Climate change-themed mini golf course ‘putting green’ opens in Williamsburg

Read the full story at Untapped New York.

This summer, Two Trees Management will oversee Putting Green, a climate change-themed 18-hole mini golf course. Through Putting Green, Two Trees Management hopes to spark conversations with players of all ages on the importance of taking action against climate change and the pressing environmental issues affecting our world. As David Lombino, Managing Director with Two Trees stated, “We’re confident that Putting Green will help facilitate much-needed conversations about how to protect the environment and, even more specifically, the Williamsburg waterfront while still providing a beautiful open space for everyone.”

When an eel climbs a ramp to eat squid from a clamp, that’s a moray

Read the full story in the New York Times. Their science editor wins the very first Environmental News Bits award for Best Science Story Headline and Captions.

Moray eels can hunt on land and footage from a recent study highlights how they accomplish this feat with a sneaky second set of jaws.

See also the comments on this Twitter thread for moray puns.

Climate activism has a branding problem and this logo generator is here to help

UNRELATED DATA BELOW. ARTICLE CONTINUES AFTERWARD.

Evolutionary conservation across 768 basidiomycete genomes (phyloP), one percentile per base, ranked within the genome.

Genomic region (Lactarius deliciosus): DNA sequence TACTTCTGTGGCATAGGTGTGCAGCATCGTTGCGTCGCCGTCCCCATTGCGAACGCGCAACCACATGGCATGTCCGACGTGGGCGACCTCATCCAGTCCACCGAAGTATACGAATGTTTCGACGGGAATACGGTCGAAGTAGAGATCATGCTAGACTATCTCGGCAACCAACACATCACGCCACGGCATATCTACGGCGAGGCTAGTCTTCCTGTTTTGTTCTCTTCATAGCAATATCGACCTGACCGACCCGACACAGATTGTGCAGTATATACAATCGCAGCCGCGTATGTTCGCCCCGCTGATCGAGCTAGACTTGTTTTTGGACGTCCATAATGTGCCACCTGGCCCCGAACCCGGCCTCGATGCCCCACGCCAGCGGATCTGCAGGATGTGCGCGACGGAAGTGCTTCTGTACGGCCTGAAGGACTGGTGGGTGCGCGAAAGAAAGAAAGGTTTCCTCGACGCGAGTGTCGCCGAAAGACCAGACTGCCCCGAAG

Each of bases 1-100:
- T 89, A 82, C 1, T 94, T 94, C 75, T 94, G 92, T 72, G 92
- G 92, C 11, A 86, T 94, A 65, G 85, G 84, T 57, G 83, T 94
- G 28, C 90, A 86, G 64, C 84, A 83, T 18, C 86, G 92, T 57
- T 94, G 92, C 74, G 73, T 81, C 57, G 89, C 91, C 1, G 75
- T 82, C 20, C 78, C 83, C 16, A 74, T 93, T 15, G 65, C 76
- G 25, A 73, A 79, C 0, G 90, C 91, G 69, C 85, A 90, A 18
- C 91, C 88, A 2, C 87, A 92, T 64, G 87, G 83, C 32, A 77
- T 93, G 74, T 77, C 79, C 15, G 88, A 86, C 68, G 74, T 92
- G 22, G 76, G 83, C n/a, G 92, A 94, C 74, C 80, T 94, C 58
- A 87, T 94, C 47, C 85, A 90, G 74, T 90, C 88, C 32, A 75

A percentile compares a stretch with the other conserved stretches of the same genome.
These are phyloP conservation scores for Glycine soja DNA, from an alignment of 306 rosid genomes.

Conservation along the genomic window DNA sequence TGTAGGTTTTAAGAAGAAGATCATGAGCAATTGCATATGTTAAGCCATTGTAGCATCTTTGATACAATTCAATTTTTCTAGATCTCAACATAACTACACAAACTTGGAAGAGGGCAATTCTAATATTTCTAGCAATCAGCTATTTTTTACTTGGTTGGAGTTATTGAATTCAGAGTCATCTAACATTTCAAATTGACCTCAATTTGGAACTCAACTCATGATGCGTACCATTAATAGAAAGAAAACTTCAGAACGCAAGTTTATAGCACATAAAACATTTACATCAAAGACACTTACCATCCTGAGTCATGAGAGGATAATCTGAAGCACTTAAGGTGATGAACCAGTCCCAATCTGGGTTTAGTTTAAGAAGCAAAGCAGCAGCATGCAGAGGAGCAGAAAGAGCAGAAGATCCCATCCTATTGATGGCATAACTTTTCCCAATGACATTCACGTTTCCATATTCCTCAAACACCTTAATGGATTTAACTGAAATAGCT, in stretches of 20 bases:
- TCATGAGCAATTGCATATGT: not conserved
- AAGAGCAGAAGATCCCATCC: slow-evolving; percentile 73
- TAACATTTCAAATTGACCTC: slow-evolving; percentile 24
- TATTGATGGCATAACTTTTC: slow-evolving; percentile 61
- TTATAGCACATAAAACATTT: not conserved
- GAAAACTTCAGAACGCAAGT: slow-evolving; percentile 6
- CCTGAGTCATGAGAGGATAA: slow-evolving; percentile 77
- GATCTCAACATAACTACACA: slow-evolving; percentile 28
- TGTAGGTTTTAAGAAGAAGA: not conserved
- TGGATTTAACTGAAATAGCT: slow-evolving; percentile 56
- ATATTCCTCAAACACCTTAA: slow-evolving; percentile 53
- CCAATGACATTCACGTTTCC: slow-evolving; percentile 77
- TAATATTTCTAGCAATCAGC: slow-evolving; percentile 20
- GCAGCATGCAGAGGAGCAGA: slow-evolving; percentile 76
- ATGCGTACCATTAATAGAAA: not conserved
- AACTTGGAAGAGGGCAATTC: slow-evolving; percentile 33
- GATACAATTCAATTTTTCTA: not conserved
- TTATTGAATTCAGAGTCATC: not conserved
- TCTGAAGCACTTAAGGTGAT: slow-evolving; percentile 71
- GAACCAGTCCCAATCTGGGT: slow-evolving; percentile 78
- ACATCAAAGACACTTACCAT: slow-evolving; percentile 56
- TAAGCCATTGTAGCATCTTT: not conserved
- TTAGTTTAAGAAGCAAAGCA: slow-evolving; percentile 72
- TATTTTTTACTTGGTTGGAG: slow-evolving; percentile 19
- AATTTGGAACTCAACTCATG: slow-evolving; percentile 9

Read the full story at It’s Nice That.

Austrian design studio Process has created the AI project Tokens for Climate Care, which creates original (and free-to-use) graphic symbols based on an organisation’s core mission.

Map data is shockingly easy to fake, from ‘Pokémon Go’ to satellite images

Read the full story in Fast Company.

Zhao and colleagues from Oregon State University and Binghamton University began to look into satellite imagery, a major source of geospatial data used in applications ranging from climate observation to global shipping. In a recent paper, they explore the potential—and, as they show, the very real threat—of people using artificial intelligence to create convincing but fabricated satellite imagery. Like AI systems that have been created to generate realistic faces or malicious pornographers who’ve used cruder systems to make fake explicit videos using the likenesses of celebrities, Zhao and his colleagues have shown that deepfake satellite imagery can also be made.

Unearthed: Why We Chose This Theme

Read the full story from Indiana Humanities.

Unearthed is a new three-year theme developed by Indiana Humanities that encourages Hoosiers to discover and discuss their relationships with the natural world. Through engaging speakers, a statewide read, a tour of the Smithsonian’s Water/Ways exhibit, Campfires treks, a film series, a podcast and more, Hoosiers will explore how we shape the environment and how the environment shapes us. 

How COVID changed schools outreach

Read the full story in Nature.

Since lockdowns closed classrooms and labs, scientists have devised online activities to inspire the next generation of researchers.